Union Refrigerator Transit Co. v. Kentucky - 199 U.S. 194 (1905)
U.S. Supreme Court
Union Refrigerator Transit Co. v. Kentucky, 199 U.S. 194 (1905)
Union Refrigerator Transit Company v. Kentucky
Argued October 13, 16, 1905
Decided November 13, 1905
199 U.S. 194
The power of taxation is exercised upon the assumption of an equivalent rendered in the protection of the property and person of the taxpayer, and if such equivalent cannot possibly be rendered because the property taxed is wholly beyond the jurisdiction of the taxing power, the taxation thereof within the domicil of the owner amounts to a taking of property without due process of law.
While there may be individual cases where the weight of the tax necessarily
falls unequally on account of special circumstances, the general rule is that, in classifying property for taxation, some benefit to the property taxed is a controlling consideration, and a plain abuse of the power in this respect may justify judicial interference.
The proper use of a legal fiction is to prevent injustice and the maxim mobilia sequuntur personam may only be resorted to when convenience and justice so require. That doctrine does not apply to tangible personal property permanently located in another state where it is employed and protected, acquires a situs, and is subject to be there taxed irrespective of the domicil of the owner, and an attempt on the part of the state in which the owner is domiciled to tax such property amounts to a deprivation of property without due process of law within the purview of the Fourteenth Amendment.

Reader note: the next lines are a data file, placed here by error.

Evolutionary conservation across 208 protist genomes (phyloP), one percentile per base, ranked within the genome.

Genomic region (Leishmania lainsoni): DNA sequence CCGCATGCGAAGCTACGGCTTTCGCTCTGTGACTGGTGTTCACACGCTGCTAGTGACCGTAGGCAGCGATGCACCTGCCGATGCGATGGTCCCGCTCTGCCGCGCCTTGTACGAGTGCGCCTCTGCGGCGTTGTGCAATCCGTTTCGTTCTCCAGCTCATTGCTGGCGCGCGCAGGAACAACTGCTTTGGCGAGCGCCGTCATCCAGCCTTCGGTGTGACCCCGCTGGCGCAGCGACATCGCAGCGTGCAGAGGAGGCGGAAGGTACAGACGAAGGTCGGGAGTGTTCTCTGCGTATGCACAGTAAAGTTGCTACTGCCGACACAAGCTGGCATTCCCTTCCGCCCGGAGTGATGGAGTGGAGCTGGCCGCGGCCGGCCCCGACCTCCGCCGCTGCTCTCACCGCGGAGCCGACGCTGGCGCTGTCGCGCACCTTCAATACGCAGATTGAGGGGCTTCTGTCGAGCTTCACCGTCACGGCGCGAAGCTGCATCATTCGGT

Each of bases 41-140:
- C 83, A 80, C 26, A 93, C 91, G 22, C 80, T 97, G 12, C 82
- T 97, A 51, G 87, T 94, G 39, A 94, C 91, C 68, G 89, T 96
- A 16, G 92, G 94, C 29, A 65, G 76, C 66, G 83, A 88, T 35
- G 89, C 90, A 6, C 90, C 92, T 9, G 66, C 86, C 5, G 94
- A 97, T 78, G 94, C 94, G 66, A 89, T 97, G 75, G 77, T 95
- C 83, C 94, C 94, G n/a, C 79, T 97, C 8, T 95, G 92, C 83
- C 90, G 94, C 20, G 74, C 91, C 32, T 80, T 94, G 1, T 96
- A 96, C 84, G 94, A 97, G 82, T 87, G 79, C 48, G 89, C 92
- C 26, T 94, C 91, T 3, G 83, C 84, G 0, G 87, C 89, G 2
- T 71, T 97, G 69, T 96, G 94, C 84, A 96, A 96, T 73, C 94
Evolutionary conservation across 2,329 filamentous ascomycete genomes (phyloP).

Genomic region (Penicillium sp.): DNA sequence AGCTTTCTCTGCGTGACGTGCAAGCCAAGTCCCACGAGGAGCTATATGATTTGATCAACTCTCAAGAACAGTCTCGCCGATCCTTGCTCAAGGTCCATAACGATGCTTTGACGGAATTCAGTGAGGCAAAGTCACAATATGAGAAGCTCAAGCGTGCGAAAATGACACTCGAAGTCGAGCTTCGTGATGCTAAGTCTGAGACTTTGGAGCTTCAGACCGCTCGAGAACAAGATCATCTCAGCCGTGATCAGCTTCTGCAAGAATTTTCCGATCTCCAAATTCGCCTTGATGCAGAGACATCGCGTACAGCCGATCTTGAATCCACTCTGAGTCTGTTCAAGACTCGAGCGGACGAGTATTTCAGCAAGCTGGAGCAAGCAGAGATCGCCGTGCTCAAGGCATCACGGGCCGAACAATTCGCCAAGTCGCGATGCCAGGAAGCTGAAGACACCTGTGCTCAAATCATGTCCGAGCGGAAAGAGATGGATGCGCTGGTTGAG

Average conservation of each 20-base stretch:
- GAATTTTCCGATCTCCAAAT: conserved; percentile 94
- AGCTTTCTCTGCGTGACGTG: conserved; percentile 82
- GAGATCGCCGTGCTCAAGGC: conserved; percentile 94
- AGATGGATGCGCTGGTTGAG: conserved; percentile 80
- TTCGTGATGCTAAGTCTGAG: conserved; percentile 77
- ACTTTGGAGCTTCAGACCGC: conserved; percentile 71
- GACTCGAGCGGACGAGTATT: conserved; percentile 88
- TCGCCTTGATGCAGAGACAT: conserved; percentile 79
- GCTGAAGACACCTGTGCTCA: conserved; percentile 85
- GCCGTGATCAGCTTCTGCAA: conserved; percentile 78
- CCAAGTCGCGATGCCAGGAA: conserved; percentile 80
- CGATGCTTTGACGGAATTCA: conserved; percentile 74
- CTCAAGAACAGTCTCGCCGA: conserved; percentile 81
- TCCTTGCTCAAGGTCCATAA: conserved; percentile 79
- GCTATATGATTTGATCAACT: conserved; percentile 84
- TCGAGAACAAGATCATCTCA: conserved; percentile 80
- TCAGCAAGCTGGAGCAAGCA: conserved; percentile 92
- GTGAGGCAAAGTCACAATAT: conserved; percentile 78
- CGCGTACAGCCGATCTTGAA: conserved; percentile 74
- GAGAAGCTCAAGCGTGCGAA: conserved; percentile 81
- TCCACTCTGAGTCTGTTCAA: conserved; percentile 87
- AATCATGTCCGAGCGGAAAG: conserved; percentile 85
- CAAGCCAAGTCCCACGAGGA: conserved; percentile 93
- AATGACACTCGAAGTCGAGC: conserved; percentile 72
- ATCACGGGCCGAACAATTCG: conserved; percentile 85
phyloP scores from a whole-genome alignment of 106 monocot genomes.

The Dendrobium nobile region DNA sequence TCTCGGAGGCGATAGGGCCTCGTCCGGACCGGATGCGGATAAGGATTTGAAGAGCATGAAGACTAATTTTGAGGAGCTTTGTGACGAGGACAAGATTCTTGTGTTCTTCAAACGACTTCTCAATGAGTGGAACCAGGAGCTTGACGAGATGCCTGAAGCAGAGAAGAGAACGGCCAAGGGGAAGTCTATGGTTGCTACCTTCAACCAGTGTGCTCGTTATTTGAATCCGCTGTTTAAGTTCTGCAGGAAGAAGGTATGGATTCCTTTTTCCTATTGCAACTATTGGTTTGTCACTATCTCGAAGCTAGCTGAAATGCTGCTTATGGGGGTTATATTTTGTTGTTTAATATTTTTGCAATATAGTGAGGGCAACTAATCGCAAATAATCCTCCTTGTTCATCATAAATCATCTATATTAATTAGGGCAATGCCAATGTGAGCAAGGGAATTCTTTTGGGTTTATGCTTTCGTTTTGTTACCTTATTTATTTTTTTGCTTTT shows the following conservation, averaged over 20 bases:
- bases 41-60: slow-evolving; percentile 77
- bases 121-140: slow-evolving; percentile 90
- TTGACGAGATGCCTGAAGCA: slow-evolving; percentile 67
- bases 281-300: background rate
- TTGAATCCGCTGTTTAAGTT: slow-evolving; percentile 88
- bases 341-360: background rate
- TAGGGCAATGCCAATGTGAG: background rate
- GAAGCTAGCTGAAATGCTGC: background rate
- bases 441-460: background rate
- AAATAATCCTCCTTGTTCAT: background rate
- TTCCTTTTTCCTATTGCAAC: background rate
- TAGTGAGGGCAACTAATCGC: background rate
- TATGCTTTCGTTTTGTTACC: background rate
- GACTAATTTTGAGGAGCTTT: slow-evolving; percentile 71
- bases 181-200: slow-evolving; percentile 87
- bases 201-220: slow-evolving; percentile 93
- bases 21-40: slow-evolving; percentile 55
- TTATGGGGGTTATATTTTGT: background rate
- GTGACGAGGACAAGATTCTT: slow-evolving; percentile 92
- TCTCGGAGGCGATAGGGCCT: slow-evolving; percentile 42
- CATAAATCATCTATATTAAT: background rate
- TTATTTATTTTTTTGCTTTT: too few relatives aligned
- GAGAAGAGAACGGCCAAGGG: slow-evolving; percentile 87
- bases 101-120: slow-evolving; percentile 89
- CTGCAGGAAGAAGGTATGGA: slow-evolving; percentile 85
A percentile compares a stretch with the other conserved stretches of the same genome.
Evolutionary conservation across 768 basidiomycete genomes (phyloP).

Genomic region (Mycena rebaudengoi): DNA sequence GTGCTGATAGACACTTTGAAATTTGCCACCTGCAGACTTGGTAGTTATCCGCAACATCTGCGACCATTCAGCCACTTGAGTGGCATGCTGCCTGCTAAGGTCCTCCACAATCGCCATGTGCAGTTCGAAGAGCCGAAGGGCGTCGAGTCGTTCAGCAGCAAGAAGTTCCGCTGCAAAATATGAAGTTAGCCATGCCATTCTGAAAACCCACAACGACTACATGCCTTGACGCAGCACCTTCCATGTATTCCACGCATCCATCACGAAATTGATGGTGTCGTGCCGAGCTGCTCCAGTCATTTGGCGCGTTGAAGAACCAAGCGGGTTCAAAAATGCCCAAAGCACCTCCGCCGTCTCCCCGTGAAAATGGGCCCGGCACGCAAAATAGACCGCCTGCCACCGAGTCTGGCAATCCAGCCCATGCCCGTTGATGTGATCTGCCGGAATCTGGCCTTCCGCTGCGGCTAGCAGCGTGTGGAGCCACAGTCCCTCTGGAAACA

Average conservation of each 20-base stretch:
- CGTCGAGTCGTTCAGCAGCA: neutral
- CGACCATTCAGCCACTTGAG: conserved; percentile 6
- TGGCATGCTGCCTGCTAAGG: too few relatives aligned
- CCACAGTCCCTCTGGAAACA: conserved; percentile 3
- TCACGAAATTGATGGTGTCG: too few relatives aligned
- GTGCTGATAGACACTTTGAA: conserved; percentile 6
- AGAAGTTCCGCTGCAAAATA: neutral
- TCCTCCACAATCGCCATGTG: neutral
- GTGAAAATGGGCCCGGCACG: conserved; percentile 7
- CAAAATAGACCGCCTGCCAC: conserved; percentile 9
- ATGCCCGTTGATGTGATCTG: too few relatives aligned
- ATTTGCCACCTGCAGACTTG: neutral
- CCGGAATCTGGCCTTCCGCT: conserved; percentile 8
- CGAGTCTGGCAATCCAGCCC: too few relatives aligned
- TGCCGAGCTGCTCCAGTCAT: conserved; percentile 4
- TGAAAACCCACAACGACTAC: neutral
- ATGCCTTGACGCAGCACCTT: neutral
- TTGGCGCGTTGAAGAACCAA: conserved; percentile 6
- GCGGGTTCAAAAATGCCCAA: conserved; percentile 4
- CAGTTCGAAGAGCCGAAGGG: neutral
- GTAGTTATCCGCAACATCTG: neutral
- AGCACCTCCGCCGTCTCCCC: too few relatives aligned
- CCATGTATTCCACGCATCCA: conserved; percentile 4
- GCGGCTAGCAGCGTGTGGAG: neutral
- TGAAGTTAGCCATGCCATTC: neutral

So held in regard to the taxation of cars owned by a transit refrigerating company and which were permanently employed without the state in which the company was domiciled.
This proceeding was begun by a statement filed by the revenue agent of the commonwealth in the Jefferson County court, praying that certain personal property belonging to the plaintiff in error be assessed for taxation for state, county, and municipal taxes, and be also adjudged to pay a penalty of twenty percent on the aggregate amount of the tax.
To this statement the transit company filed certain demurrers and answers, upon which, and upon the deposition of the comptroller of the company in St. Louis, Missouri, the case went to a hearing, and resulted in a finding of facts that the transit company was the owner of two thousand cars in September, 1897, 1898, 1899, and 1900, to which years the recovery was limited, of the value of $200 each; that its cars were employed by the company by renting them to shippers, who took possession of them from time to time at Milwaukee, Wisconsin, and used them for the carriage of freight in the United States, Canada, and Mexico, the company being paid by the railroads in proportion to the mileage made over their lines; that the correct method of ascertaining the number of cars which should be assessed for taxation was to ascertain and list such a proportion of its cars as, under a system of averages upon their gross earnings, were shown to be used in the State of Kentucky during the fiscal year, the court finding by this method that
there were subject to assessment in Kentucky twenty-eight cars for the year 1897, twenty-nine for the year 1898, forty for the year 1899, and sixty-seven for 1900.
The court also found that the cars other than those mentioned were not liable to assessment.
The order of the county court was affirmed by the circuit court, and an appeal taken to the Court of Appeals of Kentucky, which reversed the judgment of the court below, and found that the company was liable to taxation upon its entire number of two thousand cars, and directed the court below to enter judgment against it for the taxes appropriate to this number. 26 Ky. 23.
To review this judgment this writ of error was sued out.